∑ (quantity of fuel consumed (liters) × emission factor for the fuel (e.g., kg CO2 e/liter)) 

sum across grid regions: 

∑ (quantity of electricity consumed (kWh) × emission factor for electricity grid (e.g., kg CO2 e/kWh)) 


sum across refrigerant and air-conditioning types: 

∑ (quantity of refrigerant leakage × global warming potential for the refrigerant (e.g., kg CO2e))

If goods are transported with another company’s goods, the allocation should be taken into account. 


  • Company A is a Swiss producer of chocolate 
  • Suppliers B, C, and D supply respectively sugar, cacao and refrigerated milk for company A’s operations
  • All trucks transport goods exclusively for Company A

Let’s imagine company A has access to the amount of fuel used, refrigerant leakage and electricity incurred by the transport of raw materials to Company A’s facility. We also assume that company A collects emission factors for the fuel type used by suppliers and for refrigerant leakage.

Electricity consumed by each supplier amounts to: 500’000 kWh per supplier

SupplierFuel consumed (liters) or refrigerant leakage (kg)Fuel/refrigerant type/electricity typeEmission factor (kg CO2e/ liter for fuels; Global warming potential for refrigerants)

CO2e emissions from diesel is calculated as: ∑ (quantity of fuel consumed (liters) × emission factor for the fuel (kg CO2 e/liter)) = ((4’000 + 7’000 + 8’000) × 3.165) = 60’135 kg 

CO2e emissions from electricity consumption is calculated as: 

∑ (quantity of electricity consumed (kWh) × emission factor for electricity grid (e.g., kg CO2 e/kWh)) = 3 x 500’000 x 0.0140 = 21’000 kg

CO2e emissions from refrigerant leakage is calculated as: ∑ (quantity of refrigerant leakage (kg) × emission factor for refrigerant (kg CO2 e/kg)) = 50 × 86 = 4’300 kg 

CO2e total emissions is calculated as follows: emissions from fuels + emissions from electricity consumption + emissions from refrigerant leakage = 60’135 + 21’000 + 4’300 = 85’435 kg CO2

Emission factors source: 

Refrigerents: 2019 Grid Electricity Emissions Factors v1.0 – June 2019

Diesel: CO2 Emission Factors by Fuel – 

Eletricity: Technical Paper | Electricity-specific emission factors for grid electricity August 2011


  • Distance-based method

If data on fuel use is unavailable, companies may use the distance-based method. The distance-based method involves multiplying vehicle kilometer data by emission factors (typically default national emission factors by vehicle type). Vehicle types include all categories of aircraft, rail, subway, bus, automobile, etc.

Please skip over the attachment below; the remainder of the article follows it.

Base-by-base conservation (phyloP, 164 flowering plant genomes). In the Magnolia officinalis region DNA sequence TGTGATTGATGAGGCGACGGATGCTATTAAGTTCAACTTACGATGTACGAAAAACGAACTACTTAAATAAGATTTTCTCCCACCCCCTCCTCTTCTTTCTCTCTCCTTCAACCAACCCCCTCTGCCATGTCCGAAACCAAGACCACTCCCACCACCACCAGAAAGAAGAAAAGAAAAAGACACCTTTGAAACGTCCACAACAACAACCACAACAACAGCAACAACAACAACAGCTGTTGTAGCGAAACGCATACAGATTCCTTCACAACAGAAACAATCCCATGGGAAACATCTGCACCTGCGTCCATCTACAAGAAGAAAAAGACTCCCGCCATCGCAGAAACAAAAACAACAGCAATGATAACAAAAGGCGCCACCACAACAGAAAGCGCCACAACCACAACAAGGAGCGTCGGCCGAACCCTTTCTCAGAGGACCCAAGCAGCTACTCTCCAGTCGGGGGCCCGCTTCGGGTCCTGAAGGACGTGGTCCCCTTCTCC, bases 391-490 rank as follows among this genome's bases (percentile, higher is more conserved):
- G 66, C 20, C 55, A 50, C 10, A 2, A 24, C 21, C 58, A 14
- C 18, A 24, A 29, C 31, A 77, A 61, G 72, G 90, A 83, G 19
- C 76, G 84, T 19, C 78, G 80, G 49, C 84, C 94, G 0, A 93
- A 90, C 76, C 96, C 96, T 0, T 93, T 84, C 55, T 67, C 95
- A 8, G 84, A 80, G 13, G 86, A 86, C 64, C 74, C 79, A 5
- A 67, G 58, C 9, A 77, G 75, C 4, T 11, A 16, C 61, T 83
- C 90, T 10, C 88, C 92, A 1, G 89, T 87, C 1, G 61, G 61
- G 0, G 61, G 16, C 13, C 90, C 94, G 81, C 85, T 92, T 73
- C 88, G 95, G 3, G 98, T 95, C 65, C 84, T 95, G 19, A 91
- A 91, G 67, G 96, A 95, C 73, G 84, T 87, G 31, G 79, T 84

CO2e emissions from transportation =  

sum across transport modes and/or vehicle types: 

∑ (mass of goods purchased × distance traveled in transport leg (km) × emission factor of transport mode or vehicle type (kg CO2 e/tonne/km)) 


Let’s now imagine that company A only has access to the mass of goods purchased and the distance traveled by the goods

SupplierMass of goods purchasedDistance travelledTransport modeEmission factor
B2’500kg1’000kmboat8g/CO2 / tonne – Km
C3’000 kg161km truck62g/CO2 / tonne – Km
D50kg 1’400kmPlane602g/CO2 / tonne – Km

Emission factor source: 

Transport: Source: CEN/TC 320/ WG 10 Methodology for calculation and declaration of energy consumptions and GHG emissions in transport services 

CO2e emissions from transportation =  

sum across transport modes and/or vehicle types: 

∑ (mass of goods purchased × distance traveled in transport leg (km) × emission factor of transport mode or vehicle type (kg CO2 e/tonne/km))  = 2500 x 1000 x 0,008 + 3000 x 161 x 0,062 + 50 x 1400 x 0,602 = 20’000 + 29’946 + 42’140 = 92’086 kg CO2 

  • Spend-based method

If none of the above-mentioned methods is possible to apply, then companies may use the spend-based method which involves determining the amount of money spent on each mode of business travel transport and applying secondary (EEIO) emission factors.

CO2e emissions from transportation =  

sum across transport modes and/or vehicle types: 

∑ (amount spent on transportation ($) × relevant EEIO emission factors per unit of economic value (kg CO2 e/$))


Let’s now imagine that company A only has access to the amount spent on transportation of goods purchased 

SupplierAmount spent on transportationTransportation modeEEIO emission factors

CO2e emissions from transportation =  

sum across transport modes and/or vehicle types: 

∑ (amount spent on transportation ($) × relevant EEIO emission factors per unit of economic value (kg CO2 e/$)) = 35’500 x 0,2 + 20’000 x 0,1 + 70’000 x 1,2 = 93’100 kg CO2